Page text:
• In England 2010, 73.2% of full and part-time regular teachers were female with just 26.8% male.
  • 65.2% of all head teachers were female.
  • 23.0% of the workforce were aged under 30, with 22.8% aged 50 or over.
  • Other noteworthy statistics include 53.4% of full-time equivalent head teachers who were aged 50 or over and;
  • the vast majority (94.8%) of teachers held degree level qualifications or higher.

What races to the forefront of my mind in this present climate, is job-security – teachers not wanting to move or redundancies in some cases – plus reduced professional development budgets to allow those already in positions to train for new roles.  This is exacerbated by the proposed Pay Policy and the new proposals from moving school-to-school. Headteachers no longer need to match salaries.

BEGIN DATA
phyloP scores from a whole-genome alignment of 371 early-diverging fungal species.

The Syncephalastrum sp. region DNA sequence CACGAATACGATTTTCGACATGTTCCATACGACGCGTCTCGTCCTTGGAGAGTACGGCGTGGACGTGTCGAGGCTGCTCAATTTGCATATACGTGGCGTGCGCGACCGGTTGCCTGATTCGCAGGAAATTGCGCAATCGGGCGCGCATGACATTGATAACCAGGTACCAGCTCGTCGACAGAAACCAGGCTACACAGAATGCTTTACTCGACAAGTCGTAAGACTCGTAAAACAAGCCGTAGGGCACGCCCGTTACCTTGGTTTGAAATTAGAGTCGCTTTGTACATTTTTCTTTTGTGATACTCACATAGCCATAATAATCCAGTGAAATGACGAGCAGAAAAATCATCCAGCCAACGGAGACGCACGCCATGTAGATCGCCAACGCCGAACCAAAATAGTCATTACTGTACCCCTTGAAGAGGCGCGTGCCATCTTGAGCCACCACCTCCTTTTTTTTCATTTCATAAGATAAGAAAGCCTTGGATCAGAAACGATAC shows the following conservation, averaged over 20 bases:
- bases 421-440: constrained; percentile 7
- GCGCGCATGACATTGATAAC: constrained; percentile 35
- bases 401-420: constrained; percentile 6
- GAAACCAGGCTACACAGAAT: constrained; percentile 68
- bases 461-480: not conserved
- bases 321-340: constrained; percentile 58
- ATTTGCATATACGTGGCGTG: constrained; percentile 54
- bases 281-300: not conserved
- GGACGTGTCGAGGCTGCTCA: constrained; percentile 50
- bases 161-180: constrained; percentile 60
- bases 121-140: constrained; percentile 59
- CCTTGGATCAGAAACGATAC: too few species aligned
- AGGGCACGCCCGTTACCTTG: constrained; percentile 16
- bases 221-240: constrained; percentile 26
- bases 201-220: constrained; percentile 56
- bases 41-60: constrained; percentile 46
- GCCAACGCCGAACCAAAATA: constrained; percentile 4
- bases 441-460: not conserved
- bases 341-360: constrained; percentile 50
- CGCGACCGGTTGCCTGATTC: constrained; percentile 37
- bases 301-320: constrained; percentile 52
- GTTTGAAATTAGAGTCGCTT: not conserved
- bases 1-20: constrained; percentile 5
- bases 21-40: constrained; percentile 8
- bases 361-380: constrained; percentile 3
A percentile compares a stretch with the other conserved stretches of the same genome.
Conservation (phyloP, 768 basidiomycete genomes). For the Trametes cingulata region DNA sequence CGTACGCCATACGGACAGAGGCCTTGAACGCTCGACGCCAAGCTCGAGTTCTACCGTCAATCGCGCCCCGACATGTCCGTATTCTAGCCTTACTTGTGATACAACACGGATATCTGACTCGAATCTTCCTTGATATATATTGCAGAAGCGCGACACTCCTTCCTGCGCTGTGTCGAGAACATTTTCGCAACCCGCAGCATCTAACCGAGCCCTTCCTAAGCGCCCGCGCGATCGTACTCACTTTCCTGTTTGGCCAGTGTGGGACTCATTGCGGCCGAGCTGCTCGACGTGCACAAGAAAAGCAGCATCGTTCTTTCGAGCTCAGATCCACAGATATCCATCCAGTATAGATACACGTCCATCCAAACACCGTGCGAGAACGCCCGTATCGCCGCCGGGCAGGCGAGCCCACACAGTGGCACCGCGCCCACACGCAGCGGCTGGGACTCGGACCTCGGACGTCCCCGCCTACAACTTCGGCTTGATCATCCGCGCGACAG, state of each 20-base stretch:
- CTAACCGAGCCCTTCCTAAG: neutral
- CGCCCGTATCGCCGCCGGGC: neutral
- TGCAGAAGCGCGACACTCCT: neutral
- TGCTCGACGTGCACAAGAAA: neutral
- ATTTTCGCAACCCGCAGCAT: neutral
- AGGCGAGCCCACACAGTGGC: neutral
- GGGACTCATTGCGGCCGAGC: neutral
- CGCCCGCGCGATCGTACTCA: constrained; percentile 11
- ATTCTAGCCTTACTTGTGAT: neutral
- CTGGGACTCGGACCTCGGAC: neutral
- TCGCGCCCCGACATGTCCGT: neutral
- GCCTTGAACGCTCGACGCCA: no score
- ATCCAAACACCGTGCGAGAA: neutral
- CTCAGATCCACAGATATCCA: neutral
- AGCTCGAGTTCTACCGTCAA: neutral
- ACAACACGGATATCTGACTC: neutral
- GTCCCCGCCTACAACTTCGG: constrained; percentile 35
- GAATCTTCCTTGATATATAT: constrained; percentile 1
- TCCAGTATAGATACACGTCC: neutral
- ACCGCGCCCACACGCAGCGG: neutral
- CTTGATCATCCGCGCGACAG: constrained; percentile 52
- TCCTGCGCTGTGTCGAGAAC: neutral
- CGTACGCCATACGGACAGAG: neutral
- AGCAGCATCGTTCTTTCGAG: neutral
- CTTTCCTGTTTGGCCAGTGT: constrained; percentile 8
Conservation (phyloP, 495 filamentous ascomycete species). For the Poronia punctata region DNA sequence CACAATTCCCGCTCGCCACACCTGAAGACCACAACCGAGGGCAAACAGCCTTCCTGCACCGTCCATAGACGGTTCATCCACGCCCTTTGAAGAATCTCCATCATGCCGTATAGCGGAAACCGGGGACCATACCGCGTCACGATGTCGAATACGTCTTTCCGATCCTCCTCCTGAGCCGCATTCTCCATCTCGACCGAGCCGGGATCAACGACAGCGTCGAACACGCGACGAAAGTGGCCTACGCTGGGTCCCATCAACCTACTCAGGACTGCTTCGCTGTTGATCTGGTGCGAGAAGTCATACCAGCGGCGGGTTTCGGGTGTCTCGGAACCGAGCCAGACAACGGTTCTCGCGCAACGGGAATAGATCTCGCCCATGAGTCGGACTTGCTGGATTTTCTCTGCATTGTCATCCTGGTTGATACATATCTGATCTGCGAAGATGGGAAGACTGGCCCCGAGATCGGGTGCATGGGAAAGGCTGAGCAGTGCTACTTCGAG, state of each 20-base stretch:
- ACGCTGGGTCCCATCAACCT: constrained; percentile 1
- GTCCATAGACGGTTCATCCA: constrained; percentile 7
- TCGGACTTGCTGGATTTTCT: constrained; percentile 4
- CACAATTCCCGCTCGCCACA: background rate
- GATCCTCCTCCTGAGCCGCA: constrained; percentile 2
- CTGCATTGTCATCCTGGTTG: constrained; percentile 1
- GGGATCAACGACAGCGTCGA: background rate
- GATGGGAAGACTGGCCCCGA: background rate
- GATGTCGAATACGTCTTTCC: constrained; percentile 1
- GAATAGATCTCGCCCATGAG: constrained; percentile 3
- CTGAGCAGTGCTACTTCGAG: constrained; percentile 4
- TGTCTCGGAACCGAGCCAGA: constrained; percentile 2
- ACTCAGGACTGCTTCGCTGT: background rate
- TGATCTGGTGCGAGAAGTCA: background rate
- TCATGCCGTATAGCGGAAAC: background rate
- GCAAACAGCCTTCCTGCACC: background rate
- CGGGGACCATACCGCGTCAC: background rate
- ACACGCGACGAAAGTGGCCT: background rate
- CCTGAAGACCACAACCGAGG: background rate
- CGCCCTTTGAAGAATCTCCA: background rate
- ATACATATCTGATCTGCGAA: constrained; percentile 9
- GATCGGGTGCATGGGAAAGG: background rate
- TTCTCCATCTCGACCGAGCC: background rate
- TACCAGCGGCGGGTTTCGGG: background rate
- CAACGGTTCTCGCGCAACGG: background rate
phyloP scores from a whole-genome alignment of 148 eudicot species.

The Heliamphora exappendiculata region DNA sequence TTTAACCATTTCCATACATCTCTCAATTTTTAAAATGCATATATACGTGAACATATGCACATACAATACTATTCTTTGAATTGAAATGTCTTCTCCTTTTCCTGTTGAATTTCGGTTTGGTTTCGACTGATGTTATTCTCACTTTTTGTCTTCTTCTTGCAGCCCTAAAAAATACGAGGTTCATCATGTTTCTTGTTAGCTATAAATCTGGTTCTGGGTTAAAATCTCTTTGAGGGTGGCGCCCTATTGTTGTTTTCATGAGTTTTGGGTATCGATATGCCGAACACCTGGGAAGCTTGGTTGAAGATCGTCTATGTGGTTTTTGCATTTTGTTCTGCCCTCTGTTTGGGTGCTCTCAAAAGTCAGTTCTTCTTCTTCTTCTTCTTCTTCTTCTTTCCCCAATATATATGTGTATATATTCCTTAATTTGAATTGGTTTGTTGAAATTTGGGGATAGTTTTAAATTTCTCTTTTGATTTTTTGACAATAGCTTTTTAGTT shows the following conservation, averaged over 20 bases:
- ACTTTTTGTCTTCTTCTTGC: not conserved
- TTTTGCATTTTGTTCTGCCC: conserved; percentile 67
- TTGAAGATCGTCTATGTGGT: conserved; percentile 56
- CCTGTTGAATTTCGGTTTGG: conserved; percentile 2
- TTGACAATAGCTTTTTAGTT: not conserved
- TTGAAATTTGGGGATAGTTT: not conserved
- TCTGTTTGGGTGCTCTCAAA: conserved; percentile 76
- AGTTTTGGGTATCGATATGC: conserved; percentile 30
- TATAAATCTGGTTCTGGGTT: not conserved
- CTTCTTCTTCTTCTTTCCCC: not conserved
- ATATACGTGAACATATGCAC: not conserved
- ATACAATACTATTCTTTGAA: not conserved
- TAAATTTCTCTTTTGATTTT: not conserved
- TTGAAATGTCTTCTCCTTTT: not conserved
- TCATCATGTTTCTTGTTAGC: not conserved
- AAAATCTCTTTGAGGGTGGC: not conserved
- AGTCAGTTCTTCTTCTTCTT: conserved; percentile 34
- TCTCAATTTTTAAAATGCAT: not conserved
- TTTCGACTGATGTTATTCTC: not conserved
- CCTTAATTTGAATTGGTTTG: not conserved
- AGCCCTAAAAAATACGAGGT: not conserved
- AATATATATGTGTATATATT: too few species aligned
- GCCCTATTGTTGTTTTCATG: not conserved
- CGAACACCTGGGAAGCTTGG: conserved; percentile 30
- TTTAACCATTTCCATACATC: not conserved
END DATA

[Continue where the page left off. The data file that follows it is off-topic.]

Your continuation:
If you have not read the recommendations, I suggest you read ASCLs condensed version (here), or if you can spare a day, read the full 111 page draft policy from the DfE.

NQTs / Overseas Trained Teachers:

For those at the beginning of their career, we could also consider the lack of teacher-trainee places in higher education and the ever-increasing competition for those places, as well as employment itself. From my experience, I have worked with teachers from Ireland, South Africa, New Zealand, Australia and Canada, as well as teachers from native speaking countries such as France, Spain and Germany. During my discussions with various teachers, there was an abundance of variety experiences communicated of those working with teachers from other parts of the world. For example: Romania; Switzerland; China and Russia. Michael Gove is keen to see more foreign teachers in schools. From 1 April 2012, teachers who qualified in Australia, New Zealand, Canada and the US are to be recognised as qualified teachers and awarded qualified teacher status in England.